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Students walk out at MITCS in support of recently fired principal and suspended students



MIDLAND ― While pushing to have their voices heard by administrators, students at the Midland Innovation and Technology Charter School (MITCS) used their lunch break to stage a peaceful protest Wednesday afternoon.

On May 8, students walked out of the building during their lunch break to support their former principal, David Krakoff, and protest the suspension of 10 students after an incident involving an in-class assignment earlier in the week. According to students and parents, the suspension of these students started around two hours after Krakoff’s sudden removal and parents were not given any information by Wednesday afternoon.

“The issue now is that something is going on with MITCS,” said Robin Maria Hood, a parent at the school whose son was suspended on May 6. “I reached out to every single member of the board via email and phone. I reached out to the superintendent of Midland School District. He’s the only person who reached out to me the entire board has ignored me. The CEO is not interested in figuring out how to move forward. The leadership of the school has effectively disappeared. So that’s where we’re at, with no answers.”

As of Thursday afternoon, the charter school’s CEO, Terrance Smith, has not responded to The Times’ request for comments on Krakoff’s removal or student suspensions. While reporters could obtain information on what allegedly led to the suspensions, parents and staff said they did not know what had led to the sudden removal of the principal.

Steve Hood, who attended the event with his wife and sons, said there hadn’t been any visible issues with Krakoff as principal and the administrator had done a good job making students feel accepted. For his son, who is diagnosed with ADHD and autism, the environment crafted at the school has been welcoming until these recent events.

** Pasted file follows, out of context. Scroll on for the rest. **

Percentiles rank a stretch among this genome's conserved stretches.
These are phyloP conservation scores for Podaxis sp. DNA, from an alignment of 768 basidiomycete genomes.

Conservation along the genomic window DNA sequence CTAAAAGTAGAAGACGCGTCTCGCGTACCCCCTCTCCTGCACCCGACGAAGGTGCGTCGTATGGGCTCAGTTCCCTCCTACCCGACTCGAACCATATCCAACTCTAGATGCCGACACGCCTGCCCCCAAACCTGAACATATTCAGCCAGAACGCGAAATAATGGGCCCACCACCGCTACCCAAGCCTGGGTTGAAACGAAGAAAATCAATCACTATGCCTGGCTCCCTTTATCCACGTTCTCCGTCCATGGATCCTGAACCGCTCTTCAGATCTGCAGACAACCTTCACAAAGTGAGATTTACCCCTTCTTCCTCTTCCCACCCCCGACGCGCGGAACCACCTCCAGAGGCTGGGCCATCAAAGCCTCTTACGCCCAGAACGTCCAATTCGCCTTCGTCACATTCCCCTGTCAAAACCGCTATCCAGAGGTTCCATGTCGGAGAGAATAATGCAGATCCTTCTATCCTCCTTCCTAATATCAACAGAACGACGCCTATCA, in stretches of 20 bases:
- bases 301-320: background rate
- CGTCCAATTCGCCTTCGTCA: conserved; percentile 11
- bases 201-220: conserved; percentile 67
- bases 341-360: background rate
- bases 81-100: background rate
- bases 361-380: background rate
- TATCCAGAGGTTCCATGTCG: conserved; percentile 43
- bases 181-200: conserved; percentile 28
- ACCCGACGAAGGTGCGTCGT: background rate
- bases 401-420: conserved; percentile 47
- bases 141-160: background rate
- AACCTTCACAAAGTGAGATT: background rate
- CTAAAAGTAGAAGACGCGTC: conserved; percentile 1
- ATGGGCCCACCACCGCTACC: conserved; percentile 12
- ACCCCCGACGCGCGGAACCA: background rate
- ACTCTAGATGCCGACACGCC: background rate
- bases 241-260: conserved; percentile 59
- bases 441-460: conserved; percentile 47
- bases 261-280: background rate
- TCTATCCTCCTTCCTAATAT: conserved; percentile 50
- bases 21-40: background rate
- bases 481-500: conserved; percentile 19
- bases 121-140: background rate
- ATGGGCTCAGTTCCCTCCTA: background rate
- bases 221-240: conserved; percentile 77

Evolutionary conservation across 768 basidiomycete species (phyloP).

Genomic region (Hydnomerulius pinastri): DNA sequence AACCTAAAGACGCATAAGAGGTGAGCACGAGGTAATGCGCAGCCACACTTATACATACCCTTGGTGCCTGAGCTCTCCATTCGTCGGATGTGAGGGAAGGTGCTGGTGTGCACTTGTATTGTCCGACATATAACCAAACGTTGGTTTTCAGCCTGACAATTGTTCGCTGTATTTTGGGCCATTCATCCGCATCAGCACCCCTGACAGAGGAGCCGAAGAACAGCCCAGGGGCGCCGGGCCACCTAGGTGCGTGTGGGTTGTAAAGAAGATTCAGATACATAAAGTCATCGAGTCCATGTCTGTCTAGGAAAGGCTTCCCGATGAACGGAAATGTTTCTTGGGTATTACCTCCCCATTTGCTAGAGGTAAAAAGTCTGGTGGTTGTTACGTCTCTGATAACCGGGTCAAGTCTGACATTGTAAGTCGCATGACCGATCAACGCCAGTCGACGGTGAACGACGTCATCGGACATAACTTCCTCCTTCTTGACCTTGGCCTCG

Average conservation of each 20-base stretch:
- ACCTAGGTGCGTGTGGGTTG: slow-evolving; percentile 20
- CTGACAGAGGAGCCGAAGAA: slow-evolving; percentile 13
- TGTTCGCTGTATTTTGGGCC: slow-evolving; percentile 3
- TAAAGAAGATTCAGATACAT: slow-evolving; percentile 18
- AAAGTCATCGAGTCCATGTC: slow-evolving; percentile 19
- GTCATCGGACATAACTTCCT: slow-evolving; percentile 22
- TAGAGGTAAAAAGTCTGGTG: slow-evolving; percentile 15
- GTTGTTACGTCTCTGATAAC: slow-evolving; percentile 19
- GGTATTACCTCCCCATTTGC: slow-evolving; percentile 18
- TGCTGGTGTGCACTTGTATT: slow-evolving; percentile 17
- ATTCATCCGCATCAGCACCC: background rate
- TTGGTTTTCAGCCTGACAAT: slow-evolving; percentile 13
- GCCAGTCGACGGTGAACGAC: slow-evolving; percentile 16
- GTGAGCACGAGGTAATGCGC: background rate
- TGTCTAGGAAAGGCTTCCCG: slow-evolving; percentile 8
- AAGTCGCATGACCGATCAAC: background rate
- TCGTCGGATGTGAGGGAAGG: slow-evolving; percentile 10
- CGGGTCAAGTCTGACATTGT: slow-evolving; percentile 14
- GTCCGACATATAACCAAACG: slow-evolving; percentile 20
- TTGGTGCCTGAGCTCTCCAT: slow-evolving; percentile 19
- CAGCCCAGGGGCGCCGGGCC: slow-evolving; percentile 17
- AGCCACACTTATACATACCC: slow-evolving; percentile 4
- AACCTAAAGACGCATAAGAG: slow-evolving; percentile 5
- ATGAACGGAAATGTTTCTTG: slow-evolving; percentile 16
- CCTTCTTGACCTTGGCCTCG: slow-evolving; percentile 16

“The principal is like the nicest most supportive of all the students,” said Hood. “He really creates a great environment. My son can be against going to school and he makes him excited to go to school, excited to learn. He really improved his education and I’ve never heard anything negative about the principal until this happened.”

According to parents, they were not informed in any official way that Krakoff was suspended on Monday, but parents talking with each other had confirmed he was not in that role anymore. By the end of the day Tuesday, he had been officially removed from his role as principal, but no notice was given to parents by that point either.

While the school has not publicly stated why Krakoff was removed from office, parents are concerned that his removal may have been a move in the school’s politics.

“I found out that some of the staff are against the principal going out of his way to help kids who have IEPs (individualized education plans), and this is just hearsay, that they don’t want the school to go out of the way for IEPs,” Hood said. “They want everyone to be treated exactly the same, but that’s not what an IEP is. That’s not what an autistic student needs and the principal was providing exactly what the students needed.”

Two hours after Krakoff was suspended from his office, the Hood family received calls that their son was found with a note that mentioned murdering another student and needed to be picked up immediately. As they arrived to pick up their son, they discovered the “note” was an assignment done in class and several students’ handwriting was on the paper.